Yeah, what a coincidence, right? Someone called from 514-841-1334 – a telemarketer wanting to sell website services – and I hung up on him. Minutes later, I receive a piece of hate mail. Yeah, you’re so obvious….

By the way, if you can’t even write proper English, it’s like I would take you seriously, right? And, very classy, using my email address to fill out the contact form to send this hate mail.

*That’s the phone number that showed up on caller ID, but it’s a fake number. The call came from India, as the IP address indicates that.

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This is what I keep saying… but…

I keep saying in the press box at Nat Bailey Stadium, seven-inning games are the way to go… but everyone around me thinks, “Uhmm… NO!”

Ahhh, I guess I’m not the only one who has thought about how seven-inning games might be good for the game. Here’s an ESPN.com story discussing how Jim Kaat feels about this very subject!

Love it!

People who can’t change…

Redskins’ sources say the coach personally broke down the game tape with the quarterback. When they were finished assessing the Chargers game, George told the coach that he played as well as he can possibly play.

Chris Mortensen on ESPN.com in 2001

This is a blast from the past. When it happened, I was upset that then-Washington coach Marty Schottenheimer didn’t give Jeff George another chance. George had a great arm, I thought. He was way better than plenty of starters in the NFL, I thought. Why not give him another shot? Why didn’t anybody else give him another chance?

Now, as a teacher, I know. Sometimes, some people are uncoachable. Now, I’m not saying that George was like that. The stories penned by many football journalists implied that, including the one above. I don’t know George or anyone involved personally, nor have I talked to any of them. That’s what’s been suggested or implied based on what writers have written.

I had this student. Let’s call him Shawn.*

*The name has been changed to protect the student’s identity. 

I would tell Shawn, “All right, Shawn. Make sure you come on time moving forward. Class starts at 9:00, not 9:09.” His response? “I’m trying my best already,” he would retort. No, it’s not a traffic thing or commute issue. He lived about eight minutes away on foot. However, he chose to wake up every morning at 8:55, change, and rush to school.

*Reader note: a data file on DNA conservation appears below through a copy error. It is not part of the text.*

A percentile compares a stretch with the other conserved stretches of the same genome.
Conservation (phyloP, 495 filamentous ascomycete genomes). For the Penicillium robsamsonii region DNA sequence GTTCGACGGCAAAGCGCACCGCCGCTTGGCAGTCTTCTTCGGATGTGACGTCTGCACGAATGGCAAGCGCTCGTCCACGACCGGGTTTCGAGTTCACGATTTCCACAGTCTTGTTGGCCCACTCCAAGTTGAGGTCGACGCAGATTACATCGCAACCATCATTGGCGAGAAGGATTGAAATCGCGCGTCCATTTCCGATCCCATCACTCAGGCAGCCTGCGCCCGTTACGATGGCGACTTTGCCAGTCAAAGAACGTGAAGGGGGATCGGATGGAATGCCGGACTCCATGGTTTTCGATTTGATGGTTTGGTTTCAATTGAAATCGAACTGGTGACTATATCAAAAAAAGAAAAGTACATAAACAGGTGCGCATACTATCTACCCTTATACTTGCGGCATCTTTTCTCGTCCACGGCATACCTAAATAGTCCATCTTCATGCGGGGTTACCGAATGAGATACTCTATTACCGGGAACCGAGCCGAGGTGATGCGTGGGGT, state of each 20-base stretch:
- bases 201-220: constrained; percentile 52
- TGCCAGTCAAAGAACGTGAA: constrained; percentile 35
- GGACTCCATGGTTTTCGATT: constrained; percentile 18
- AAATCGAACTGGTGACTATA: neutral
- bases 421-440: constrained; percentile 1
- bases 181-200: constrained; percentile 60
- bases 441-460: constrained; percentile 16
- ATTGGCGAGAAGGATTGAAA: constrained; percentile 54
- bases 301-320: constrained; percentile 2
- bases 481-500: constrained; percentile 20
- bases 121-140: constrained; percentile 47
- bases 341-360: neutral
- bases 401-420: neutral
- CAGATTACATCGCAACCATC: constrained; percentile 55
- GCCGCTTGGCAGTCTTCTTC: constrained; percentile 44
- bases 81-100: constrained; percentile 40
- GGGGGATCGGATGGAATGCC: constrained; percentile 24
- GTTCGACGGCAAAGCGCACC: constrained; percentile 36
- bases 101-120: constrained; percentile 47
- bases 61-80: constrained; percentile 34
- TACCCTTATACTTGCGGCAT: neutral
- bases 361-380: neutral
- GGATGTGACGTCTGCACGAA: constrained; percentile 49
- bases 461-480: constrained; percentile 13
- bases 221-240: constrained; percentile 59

He never brushed his teeth – it was obvious. You could smell it standing close to him.

I explained to him that you have to develop a good habit, wake up early, as it affects your future career, etc. It was in one ear, out the other. Now, I’m not talking about a child or teenager here. The guy was 26 years old.

“I’m teaching you to develop strong habits,” I would say.

“I have 10 minutes to be here. I don’t need to be here at 9:00,” he would say, referring to the school’s rule of allowing students a 10-minute window to arrive because of traffic. The 10-minute window is not for people who are lazy. And Shawn was exploiting the rule due to his laziness.

I would tell him to create a title and double-space anything that was to be handed in. I would remind the class every time. I even had a package that I handed out detailing examples of this. Every time he handed in his assignment, those two things were “forgotten.”

Now, we’re not talking about a learning disability. Shawn simply didn’t care. And it doesn’t matter how patient you are, his stubbornness was something he refused to change.

When he received a low grade for the term, he was “angry,” (his words). He thought that if he paid, he was a customer and should receive royal treatment.

The more I taught Shawn, the more I thought about the football example.

Then I realized… it’s true. Some people, unfortunately, can’t be coached. In life, that’s just the way it is.